Flanders. Part 4

COURCELLES-LE-COMTE, 12 September, 1917

This morning the Colonel summoned the whole battalion to the concert-hall, a ruined house with a roof of yellow tarpaulin. We knew perfectly well what was coming. A fortnight’s training in bombing, firing of rifle-grenades, shooting at disappearing targets, and practise of assault-formations going in waves over a hill, gave us an inkling of hot work in front of us. He told us of the traditions the division stood for, the high position it held in the regard of the Army Commander, appealed to the courage of an army which had triumphed at Messines, Vimy, Arras, and Ypres recalled to us the German treatment of our prisoners, and of harmless Belgian and French civilians, violation, seduction, murder, until it appeared a sacred duty to die fighting in such a cause. At the last he warned us solemnly of the penalties attached to cowardice in the field. “If the Hun shells too heavily, side-slip, but for God’s sake don’t go back. We have him by the short hairs, and it only remains for us to make a finished job. We have all had fierce time punishing him and making him pay for those desecrations of human hearths and hearts ; by the grace of God, we shall give him so much of his own hell that he will wish he had never created such misery. Do not shoot prisoners when such – that is, murder on his own lines ; do not kill wounded if they are in desperate condition and helpless. If prisoners are in your way, you are allowed to dispose of them as you please. Not otherwise!”. 

When he had finished and we went out into the clear air, into the quietly smiling sunlight, a feeling not exactly of pain or even fear overtook me:  a dim sense of exaltation, as if a definite vocation in life had been assured, a definite reward, a final gathering of all forces of soul and will to answer a great call, an obliteration of every quavering and hesitation, as if the new quest was nobler than that legendary one of Parzival. This was the real thing at last, not a mere toying with life and fate. The balance would be decided between life and death – death with no lingering and in a full glory of achievement, life after a stern battling with danger and crowned with joy in the thought of courage proved. I think the real religion must be a development of that uncertain exaltation, a strange concurrence in the unseen and perhaps inevitable, a definite view of soul across a broad world of shadow, a surrender to the great power we call God, accomplished in silence and received in silence. Nobility of presence suggested by an uplift of desire, by a stirring of the deeper conscience, not a folding of hands nor a stereotyped mouthing of conventional prayer, but a direct communion. In such a time we are all believers, cannot help it. There is need of sympathy and sustenance, of belief in a certain mission and of reward for play with death, and that is the spirit’s will and way.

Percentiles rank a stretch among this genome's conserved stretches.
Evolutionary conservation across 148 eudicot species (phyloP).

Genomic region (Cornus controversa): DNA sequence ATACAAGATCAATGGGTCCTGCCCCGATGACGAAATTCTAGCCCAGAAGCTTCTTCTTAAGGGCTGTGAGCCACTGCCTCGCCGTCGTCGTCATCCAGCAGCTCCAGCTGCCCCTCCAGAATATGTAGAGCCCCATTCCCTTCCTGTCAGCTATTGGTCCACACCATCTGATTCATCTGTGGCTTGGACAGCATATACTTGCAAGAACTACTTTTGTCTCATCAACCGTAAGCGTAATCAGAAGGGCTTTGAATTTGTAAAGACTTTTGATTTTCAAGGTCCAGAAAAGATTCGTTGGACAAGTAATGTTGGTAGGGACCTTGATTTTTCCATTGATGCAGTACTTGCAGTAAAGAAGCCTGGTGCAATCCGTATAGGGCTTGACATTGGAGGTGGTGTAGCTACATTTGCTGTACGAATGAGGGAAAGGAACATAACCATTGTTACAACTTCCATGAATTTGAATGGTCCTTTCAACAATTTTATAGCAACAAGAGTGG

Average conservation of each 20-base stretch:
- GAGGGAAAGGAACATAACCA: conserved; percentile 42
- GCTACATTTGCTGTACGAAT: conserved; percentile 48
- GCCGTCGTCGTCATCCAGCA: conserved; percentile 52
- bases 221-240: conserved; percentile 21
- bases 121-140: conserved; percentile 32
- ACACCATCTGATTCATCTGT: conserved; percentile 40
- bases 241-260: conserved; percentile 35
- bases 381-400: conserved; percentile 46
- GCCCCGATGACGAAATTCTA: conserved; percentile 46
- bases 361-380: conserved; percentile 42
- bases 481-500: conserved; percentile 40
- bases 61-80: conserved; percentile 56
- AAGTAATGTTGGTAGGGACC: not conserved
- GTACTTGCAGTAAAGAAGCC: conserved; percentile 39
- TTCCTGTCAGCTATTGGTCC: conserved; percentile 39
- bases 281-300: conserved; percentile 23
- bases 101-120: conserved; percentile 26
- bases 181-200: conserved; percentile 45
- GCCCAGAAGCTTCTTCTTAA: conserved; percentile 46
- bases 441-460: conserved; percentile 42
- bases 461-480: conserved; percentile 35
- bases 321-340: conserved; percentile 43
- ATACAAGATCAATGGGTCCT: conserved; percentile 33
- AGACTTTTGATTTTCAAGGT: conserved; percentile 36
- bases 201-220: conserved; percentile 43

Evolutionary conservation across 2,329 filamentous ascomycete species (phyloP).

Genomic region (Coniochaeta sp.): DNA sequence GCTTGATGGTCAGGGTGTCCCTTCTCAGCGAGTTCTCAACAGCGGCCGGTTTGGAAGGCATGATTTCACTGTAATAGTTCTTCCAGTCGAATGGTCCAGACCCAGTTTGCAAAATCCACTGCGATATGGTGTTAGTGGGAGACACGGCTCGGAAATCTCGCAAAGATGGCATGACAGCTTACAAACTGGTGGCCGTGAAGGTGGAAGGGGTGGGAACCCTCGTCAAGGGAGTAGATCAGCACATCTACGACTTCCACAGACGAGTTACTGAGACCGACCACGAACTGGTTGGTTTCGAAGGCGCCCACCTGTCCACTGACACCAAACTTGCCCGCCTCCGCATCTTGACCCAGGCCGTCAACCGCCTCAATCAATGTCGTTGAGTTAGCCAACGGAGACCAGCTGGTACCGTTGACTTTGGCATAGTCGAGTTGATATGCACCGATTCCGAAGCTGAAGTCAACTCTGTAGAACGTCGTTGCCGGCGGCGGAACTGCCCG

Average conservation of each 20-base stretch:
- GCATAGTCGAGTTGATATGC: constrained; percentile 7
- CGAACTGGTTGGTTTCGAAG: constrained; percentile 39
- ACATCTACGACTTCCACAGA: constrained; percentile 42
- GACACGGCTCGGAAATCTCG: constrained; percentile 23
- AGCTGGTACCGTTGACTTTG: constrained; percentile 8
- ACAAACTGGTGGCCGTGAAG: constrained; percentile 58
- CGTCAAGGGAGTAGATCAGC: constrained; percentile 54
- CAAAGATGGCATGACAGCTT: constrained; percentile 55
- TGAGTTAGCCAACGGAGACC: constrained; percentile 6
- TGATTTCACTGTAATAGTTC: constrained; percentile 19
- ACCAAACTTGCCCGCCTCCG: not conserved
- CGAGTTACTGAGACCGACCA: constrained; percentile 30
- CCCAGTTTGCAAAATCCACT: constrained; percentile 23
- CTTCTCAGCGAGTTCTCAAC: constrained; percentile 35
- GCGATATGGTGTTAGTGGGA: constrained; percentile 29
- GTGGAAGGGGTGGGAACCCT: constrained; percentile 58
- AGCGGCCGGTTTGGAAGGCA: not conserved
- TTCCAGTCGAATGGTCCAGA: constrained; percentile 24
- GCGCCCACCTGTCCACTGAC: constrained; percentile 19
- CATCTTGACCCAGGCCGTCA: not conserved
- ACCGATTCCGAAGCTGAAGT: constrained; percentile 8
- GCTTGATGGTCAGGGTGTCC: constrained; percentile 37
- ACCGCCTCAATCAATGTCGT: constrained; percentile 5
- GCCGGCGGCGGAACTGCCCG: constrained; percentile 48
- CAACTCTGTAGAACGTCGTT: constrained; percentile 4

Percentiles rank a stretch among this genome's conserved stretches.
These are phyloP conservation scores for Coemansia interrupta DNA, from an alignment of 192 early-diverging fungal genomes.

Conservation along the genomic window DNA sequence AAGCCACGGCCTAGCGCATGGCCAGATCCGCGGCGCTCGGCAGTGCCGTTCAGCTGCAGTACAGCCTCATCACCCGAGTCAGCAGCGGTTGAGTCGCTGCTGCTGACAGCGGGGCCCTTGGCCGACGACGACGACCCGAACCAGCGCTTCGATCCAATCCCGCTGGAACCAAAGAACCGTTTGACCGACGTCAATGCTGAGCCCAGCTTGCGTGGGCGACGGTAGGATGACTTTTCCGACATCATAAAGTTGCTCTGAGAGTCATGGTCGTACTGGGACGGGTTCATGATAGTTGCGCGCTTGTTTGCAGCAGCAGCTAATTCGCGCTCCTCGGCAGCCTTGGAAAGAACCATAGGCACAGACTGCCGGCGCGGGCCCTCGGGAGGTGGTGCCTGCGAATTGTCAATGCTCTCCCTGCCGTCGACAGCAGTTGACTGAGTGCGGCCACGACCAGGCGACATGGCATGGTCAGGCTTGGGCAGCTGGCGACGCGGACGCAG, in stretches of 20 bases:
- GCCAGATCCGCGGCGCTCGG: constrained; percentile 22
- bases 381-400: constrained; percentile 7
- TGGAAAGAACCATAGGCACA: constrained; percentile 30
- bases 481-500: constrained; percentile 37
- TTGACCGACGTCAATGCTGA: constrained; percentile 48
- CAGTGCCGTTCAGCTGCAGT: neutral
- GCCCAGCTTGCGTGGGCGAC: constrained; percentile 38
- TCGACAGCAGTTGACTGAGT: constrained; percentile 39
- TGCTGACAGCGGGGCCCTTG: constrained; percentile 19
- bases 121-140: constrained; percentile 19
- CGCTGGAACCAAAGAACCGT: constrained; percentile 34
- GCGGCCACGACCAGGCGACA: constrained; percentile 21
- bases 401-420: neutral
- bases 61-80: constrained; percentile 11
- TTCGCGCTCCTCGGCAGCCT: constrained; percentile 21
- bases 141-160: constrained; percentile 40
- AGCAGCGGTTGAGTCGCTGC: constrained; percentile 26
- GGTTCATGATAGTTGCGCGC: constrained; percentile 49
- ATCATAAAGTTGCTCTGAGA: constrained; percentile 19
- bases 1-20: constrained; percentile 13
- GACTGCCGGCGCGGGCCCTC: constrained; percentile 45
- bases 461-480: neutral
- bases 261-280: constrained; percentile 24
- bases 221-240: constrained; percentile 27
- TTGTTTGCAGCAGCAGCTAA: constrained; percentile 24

The afternoon appeared in a new glory, and the white clouds, travelling in flocks across a diaper of shadow and silver gleam, held a vague promise as if they were then creations of another will smiling down, draped in a glory of life, and visualised in a mood of kindness. They were as truly alive as we, and in them, in the tall pillared trees, in the flower-covered gardens and ruined houses, in the distant plains, and in the immense depth of shimmering air overhead, the vague longings were quieted and the spirit felt at one with a great spirit, junction of soul to soul.

“And perhaps a very great and painful effort which you are not disposed to make but this is a world of effort, you know”.  I have a vague idea Dickens wrote this:  I can only hope this effort we must make will be successful, and that its fruit will be lasting and our period of struggle shortened. Even we, even so!